EXECUTION - Execution in a municipal court typically means the way a person attempts to collect on a judgment. There are several forms of execution, the most common being wage garnishment, bank attachment, judgment debtor’s examination. These execution methods require certain paperwork be filed with the Court, and accompanied by the current filing fee. The filing fee is typically recoverable, assuming any funds are collected from the judgment debtor.

CONTEMPT OF COURT - Any act calculated to embarrass, hinder, or obstruct a aourt in the administration of justice, or calculated to lessen its authority or dignity.

COUNTERCLAIM - An answer to the complaint, in which the Defendant claims to be entitled to damages or other relief from the Plaintiff.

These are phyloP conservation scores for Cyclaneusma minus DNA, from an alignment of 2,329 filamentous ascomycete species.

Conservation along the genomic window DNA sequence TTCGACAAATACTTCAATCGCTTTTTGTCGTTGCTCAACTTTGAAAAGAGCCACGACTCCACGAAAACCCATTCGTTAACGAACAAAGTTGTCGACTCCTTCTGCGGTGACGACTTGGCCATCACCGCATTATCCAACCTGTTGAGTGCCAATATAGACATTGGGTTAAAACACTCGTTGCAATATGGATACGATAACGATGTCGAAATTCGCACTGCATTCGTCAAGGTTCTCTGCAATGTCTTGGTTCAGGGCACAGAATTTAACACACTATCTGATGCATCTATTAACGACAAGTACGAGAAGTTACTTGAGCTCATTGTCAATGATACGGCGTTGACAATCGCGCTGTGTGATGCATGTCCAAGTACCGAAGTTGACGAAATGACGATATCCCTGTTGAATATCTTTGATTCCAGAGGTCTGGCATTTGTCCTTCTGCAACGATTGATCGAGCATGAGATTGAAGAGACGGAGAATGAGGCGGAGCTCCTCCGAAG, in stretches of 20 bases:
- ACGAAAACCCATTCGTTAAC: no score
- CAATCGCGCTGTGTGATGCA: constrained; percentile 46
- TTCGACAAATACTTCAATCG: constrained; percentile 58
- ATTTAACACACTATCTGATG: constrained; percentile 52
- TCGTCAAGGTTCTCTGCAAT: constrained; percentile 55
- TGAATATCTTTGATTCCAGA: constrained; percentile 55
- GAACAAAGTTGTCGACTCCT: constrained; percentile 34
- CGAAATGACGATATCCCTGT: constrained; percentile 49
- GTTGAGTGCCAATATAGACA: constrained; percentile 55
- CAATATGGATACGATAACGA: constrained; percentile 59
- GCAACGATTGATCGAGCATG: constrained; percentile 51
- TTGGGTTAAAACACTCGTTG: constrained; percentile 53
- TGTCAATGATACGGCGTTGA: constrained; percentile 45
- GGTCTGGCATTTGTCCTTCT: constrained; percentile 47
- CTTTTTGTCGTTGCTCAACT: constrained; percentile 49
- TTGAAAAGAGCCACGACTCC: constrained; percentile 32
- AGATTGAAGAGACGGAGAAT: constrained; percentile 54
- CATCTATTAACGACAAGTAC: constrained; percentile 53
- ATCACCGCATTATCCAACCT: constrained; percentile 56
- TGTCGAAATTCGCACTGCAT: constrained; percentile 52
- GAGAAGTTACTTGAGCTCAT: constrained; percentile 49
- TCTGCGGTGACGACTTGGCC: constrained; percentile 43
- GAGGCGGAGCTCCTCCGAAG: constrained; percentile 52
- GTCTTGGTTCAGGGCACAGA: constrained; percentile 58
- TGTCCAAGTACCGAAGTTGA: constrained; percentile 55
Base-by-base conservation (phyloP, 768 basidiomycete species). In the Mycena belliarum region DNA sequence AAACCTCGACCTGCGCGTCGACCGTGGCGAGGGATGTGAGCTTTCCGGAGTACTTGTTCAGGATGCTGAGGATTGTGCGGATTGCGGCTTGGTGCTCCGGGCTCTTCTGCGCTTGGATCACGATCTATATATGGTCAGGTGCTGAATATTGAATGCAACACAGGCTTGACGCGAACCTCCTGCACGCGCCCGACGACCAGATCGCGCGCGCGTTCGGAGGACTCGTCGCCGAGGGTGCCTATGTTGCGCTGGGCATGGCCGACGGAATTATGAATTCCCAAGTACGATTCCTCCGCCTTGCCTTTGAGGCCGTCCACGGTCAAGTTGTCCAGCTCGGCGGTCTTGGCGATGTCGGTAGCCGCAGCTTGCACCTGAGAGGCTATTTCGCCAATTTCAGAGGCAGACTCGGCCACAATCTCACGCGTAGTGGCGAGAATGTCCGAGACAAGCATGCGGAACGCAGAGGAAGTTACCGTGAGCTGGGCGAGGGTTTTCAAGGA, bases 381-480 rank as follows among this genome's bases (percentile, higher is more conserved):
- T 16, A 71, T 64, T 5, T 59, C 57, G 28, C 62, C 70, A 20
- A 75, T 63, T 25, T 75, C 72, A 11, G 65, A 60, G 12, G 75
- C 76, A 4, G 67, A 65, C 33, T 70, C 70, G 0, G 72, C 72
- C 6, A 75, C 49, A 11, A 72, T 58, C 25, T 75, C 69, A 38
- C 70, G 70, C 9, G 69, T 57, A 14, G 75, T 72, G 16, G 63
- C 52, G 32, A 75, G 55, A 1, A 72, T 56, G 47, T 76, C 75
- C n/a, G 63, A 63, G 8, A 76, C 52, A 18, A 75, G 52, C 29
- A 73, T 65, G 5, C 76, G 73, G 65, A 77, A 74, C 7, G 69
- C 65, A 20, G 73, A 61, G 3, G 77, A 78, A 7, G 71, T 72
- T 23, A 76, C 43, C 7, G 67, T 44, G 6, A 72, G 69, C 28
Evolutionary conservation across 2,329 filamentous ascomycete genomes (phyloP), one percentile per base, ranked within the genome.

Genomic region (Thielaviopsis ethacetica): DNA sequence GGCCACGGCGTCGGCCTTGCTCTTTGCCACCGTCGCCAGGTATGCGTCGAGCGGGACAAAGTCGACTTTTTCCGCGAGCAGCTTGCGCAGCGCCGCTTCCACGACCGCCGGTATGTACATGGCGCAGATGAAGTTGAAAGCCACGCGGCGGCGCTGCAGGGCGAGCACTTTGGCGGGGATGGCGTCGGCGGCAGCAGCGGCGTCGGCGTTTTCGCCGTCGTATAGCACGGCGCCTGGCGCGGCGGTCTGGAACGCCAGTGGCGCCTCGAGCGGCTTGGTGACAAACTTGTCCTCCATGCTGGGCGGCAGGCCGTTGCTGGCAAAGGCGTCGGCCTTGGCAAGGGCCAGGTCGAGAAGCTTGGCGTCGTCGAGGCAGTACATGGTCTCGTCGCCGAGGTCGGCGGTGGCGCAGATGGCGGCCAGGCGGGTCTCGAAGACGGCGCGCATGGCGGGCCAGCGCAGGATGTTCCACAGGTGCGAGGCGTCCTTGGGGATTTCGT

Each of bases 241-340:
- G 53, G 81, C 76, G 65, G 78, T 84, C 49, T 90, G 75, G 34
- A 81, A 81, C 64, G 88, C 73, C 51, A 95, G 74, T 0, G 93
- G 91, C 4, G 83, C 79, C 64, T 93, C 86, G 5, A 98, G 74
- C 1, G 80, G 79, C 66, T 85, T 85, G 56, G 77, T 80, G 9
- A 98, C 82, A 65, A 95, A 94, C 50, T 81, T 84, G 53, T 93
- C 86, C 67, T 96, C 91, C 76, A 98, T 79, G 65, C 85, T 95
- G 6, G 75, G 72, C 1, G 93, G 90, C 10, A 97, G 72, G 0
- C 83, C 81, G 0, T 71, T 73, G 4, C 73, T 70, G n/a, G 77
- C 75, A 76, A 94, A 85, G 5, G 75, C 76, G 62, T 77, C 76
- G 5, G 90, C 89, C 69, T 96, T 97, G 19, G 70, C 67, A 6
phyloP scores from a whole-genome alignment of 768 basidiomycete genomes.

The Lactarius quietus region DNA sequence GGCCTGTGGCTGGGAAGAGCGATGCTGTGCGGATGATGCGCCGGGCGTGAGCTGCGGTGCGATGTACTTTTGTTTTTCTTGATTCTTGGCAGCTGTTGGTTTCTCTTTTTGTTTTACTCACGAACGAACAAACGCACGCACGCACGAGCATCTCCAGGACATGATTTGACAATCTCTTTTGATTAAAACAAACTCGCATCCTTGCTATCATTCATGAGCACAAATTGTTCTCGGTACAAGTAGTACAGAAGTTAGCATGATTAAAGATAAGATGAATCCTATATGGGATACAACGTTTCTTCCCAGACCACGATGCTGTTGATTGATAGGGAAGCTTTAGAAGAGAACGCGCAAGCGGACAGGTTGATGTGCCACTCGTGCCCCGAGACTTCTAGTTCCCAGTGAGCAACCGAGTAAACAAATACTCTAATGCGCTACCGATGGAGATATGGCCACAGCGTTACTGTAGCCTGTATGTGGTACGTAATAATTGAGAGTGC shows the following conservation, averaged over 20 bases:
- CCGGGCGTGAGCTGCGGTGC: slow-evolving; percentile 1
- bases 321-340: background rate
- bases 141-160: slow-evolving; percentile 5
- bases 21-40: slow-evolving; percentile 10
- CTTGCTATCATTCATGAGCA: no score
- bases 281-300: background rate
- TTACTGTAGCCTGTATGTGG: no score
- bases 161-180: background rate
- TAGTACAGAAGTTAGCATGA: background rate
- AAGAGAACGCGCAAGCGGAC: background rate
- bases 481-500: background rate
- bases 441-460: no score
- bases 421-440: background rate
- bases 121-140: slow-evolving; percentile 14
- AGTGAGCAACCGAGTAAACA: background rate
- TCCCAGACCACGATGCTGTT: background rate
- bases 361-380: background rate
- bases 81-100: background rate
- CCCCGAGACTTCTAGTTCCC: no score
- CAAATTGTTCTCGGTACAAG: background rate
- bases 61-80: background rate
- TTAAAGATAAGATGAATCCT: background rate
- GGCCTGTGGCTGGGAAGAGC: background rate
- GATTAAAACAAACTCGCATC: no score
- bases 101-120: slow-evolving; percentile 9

DEPOSITION - Testimony of a witness, under oath, given prior to trial in the presence of a court reporter who types up a transcript.

EVIDENCE - Testimony or exhibits offered in a judicial proceeding for the purpose of establishing the truth or falsity of an alleged matter of fact.

EVIDENCE - Testimony or exhibits offered in a judicial proceeding for the purpose of establishing the truth or falsity of an alleged matter of fact.

DIRECT EXAMINATION - Questions which the attorneys ask their own clients or witnesses.

CROSS-EXAMINATION - Questions which a lawyer asks the opposing party or witness to test whether the person is telling the truth.

EXHIBITS - Objects, pictures, books, letters and documents which are admitted in evidence.

FINAL ARGUMENT, SUMMATION - After all the evidence is presented by the parties, the attorneys tell the jury what they think the evidence proves and why they think their side should win. It is not evidence.